Renee Gittins is more than just an engineer, programmer and game developer, she also sits as a board member of IGDA Seattle (coordinating local meetups, speakers, panels and networking events) advocating for and connecting other developers and fighting for fair representation in video games. A young gamer turned developer and self-taught programmer, her life hasn’t always been easy. Against the challenges and struggles of forming her own studio and developing, she is continuing to prove that she can hold her own.
GP- Developing games in this industry has always seemed rather like a dog eat dog world, what has your experience been developing games?
Renee- Certainly, it’s really hard to be successful in the game industry. Many companies who have had previous smash-hits still end up bankrupt after productions troubles or an underperforming title. That can be intimidating, knowing the failure is so common and that even a momentary success doesn’t secure your future.
Luckily, the people within the industry are extremely supportive and there is very little direct competition between companies. After all, games aren’t like cars, you can own more than one!
I have made some of my best friends within the game industry and being located within Seattle, where there is a large tech and game development scene has been very beneficial to my development. It really helps to be surrounded by intelligent, passionate people who are willing to lend a hand. With the mentorship of those with more significant industry experience, I feel like I have avoided many pitfalls that I would have stumbled into otherwise.
Game development itself is also so fun hand challenging. It’s really wonderful to be able to combine my love for art, design, story, technology and logic all into one product that I can share with others. I feel very lucky to be working in such a versatile and popular medium.
I definitely have my ups and downs. It’s easy to be discouraged when you know the chance of failure is so high, but there is nothing else I’d rather be doing and I have never felt so passionate towards my work as I do now.
GP- What was your big break into the gaming industry? How has that experience been when you began to suffer from Imposter Syndrome. In your own words how would you describe what Imposter Syndrome is?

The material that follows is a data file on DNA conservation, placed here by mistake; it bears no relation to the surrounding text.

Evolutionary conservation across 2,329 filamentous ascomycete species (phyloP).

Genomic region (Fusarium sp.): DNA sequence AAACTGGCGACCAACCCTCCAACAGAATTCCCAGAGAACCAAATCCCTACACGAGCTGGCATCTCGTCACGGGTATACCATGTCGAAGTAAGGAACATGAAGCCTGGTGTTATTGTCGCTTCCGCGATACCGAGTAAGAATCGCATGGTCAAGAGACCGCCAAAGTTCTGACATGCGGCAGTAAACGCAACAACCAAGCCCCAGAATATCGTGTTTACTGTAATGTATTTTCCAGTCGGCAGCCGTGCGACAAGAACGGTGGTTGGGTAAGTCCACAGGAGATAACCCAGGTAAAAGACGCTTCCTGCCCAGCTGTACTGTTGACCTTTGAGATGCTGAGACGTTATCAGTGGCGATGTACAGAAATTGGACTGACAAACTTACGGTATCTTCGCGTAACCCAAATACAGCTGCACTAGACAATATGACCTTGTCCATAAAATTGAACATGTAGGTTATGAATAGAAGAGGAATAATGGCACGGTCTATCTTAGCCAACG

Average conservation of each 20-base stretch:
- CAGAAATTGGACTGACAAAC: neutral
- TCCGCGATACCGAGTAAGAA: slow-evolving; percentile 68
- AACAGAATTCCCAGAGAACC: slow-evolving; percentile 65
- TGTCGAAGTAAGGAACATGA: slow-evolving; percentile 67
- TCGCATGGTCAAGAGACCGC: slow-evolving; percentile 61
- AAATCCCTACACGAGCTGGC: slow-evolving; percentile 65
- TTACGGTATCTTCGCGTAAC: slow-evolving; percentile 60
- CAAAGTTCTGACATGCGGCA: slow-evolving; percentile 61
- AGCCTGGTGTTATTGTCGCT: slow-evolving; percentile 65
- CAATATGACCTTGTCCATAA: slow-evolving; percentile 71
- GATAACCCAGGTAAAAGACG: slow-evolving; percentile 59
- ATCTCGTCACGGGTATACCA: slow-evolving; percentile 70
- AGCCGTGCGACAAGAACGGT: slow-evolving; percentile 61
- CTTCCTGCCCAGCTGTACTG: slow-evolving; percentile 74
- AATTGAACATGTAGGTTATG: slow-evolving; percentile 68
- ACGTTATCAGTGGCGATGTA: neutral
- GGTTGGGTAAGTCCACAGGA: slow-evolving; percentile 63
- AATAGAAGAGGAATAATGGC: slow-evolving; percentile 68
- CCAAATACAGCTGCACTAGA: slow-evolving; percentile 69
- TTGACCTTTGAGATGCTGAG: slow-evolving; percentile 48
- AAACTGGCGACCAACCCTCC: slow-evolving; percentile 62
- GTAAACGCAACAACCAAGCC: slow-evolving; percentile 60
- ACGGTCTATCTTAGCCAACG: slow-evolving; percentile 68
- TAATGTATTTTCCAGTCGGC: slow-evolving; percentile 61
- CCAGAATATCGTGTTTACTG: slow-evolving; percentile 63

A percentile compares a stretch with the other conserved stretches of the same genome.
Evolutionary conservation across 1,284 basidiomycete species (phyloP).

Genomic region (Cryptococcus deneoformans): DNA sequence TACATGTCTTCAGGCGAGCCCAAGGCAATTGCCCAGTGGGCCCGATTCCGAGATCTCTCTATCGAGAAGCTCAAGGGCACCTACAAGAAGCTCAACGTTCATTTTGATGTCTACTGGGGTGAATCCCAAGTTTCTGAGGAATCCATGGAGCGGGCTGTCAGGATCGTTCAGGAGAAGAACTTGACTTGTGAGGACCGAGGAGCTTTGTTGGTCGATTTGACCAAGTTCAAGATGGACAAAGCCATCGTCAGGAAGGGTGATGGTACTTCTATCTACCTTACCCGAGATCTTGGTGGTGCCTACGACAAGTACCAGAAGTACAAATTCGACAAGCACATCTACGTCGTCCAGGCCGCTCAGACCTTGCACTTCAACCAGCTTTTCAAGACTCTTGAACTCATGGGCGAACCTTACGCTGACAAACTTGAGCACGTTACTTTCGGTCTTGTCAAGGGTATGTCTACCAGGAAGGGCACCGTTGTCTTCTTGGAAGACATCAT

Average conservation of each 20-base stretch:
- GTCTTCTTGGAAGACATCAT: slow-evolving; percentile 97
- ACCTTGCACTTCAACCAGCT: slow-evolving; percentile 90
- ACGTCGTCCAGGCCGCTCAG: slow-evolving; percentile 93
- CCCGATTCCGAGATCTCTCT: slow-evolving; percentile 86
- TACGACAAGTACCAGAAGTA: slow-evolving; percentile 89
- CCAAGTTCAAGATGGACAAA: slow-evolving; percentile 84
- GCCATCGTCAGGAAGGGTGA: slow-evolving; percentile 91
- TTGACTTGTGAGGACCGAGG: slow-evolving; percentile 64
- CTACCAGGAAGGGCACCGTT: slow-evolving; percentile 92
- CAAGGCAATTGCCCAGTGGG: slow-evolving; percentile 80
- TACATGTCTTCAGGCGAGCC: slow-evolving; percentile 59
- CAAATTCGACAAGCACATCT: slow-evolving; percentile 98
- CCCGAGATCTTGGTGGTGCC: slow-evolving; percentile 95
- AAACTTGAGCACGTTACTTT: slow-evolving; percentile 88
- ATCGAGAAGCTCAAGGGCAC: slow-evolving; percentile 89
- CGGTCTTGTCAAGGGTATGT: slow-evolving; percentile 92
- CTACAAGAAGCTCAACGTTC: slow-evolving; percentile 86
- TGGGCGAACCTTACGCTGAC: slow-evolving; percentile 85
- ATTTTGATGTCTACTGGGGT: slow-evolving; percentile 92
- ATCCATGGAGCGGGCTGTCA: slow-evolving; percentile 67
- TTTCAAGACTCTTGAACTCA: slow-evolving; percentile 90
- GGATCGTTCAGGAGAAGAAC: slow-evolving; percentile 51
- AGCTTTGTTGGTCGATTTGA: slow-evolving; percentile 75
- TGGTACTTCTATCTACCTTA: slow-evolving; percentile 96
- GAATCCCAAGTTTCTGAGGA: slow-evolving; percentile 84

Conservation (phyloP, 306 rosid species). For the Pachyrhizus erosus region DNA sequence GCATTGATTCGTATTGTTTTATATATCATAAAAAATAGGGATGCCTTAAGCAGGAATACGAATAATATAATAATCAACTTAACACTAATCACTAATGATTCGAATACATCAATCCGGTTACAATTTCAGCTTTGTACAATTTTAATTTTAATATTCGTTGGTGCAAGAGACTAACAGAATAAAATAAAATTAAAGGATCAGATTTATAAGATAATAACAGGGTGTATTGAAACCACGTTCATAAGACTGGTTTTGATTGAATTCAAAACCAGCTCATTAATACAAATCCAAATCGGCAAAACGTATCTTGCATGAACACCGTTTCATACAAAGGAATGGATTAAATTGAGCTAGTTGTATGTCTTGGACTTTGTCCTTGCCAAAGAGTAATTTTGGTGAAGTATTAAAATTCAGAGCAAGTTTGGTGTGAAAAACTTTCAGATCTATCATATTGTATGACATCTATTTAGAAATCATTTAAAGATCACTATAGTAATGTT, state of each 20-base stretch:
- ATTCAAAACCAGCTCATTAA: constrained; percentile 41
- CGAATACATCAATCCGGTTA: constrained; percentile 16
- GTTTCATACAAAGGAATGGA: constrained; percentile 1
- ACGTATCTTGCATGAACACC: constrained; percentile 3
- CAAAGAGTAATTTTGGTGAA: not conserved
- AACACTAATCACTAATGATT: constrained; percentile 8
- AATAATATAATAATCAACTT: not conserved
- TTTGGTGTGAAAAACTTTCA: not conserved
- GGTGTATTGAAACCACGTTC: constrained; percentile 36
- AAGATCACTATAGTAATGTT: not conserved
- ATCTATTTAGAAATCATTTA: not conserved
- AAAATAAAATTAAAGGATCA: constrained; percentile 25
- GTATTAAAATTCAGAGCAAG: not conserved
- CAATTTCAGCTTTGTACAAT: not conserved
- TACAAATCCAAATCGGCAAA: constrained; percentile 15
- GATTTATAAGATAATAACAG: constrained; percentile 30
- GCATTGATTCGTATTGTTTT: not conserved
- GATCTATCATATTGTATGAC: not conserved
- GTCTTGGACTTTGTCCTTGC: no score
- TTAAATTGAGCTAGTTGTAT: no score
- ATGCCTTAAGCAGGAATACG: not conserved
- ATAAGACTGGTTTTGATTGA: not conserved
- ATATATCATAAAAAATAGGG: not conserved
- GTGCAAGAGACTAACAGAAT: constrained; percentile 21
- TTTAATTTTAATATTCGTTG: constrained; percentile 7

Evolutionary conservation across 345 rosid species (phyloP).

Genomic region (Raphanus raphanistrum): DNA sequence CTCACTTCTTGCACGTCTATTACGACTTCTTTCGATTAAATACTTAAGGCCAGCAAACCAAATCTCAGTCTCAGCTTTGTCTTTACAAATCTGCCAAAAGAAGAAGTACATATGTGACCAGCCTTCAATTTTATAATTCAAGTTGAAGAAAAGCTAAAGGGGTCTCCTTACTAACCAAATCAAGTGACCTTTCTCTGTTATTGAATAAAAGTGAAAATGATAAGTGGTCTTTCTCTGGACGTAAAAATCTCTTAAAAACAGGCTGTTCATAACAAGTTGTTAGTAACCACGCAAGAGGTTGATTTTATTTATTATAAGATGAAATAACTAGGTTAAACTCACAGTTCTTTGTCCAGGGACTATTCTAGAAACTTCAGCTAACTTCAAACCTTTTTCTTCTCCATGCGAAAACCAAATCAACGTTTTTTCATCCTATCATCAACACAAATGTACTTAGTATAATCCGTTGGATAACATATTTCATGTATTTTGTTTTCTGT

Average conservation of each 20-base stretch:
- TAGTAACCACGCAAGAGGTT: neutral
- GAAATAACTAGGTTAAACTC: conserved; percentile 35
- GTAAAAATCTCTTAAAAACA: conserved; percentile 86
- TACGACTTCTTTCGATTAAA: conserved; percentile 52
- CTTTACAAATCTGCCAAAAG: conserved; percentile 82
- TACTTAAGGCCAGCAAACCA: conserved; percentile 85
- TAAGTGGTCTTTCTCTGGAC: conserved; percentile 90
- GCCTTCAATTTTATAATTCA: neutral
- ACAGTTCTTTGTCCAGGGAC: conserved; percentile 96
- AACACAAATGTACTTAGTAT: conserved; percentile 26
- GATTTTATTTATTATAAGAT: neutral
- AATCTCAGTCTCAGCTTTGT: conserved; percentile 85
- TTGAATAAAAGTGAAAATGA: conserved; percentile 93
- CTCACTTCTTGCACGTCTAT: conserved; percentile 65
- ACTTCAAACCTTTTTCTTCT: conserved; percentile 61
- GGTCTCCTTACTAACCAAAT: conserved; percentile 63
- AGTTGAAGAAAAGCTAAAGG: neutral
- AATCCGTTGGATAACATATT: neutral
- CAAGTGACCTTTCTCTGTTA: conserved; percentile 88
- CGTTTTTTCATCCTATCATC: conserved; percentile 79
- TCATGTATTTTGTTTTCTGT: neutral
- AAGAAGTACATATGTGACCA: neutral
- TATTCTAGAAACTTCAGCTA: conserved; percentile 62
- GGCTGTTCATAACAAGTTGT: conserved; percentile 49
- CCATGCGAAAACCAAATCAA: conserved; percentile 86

Renee- I’ve had many events that I would consider significant steps on my way into the gaming industry: Networking at my first developer-focused convention, Steam Dev Days; The moment I decided that the prototype for Potions: A Curious Tale proved that it could be a fun game and I began to build my team around me; My team winning first place in my first game jam, which gave me faith in my ability as a designer; Receiving a scholarship to attend D.I.C.E. from Intel and AIAS; and simply having the people who I look up to in the industry acknowledge me and my accomplishments.
Each of these achievements both combat Impostor Syndrome and are events which my Impostor Syndrome rises to the surface about.
Impostor Syndrome is when you face doubt that you are deserving of your achievements, where you feel you have somehow gotten lucky or accidentally tricked people into thinking that you are better than you really are.
While I am proud of my achievements, it is also easy for me to dismiss them. My mind has all kinds of excuses and reasons as to why my achievements are unwarranted or simply based on luck or pity. In general, I can realize that isn’t the case, because I have worked hard and accomplished a lot to be where I am now, but, sometimes it creeps up on me and holds me down.
GP- How did Stumbling Cat come about? What drew the inspiration and how did you end up forming your team?
Renee- I first formed Stumbling Cat so that I could work on games under my own company while still working in biotech. When I formed the company, I had no idea the half a year later, I would decide to set out as a full-time developer for the studio.
When I did leave biotech, I couldn’t find a position for myself in the game industry that seemed to fit my range of skills. I thought that working on my own game would not only help hone my abilities, but would also help me prove to others that I could be a successful game developer.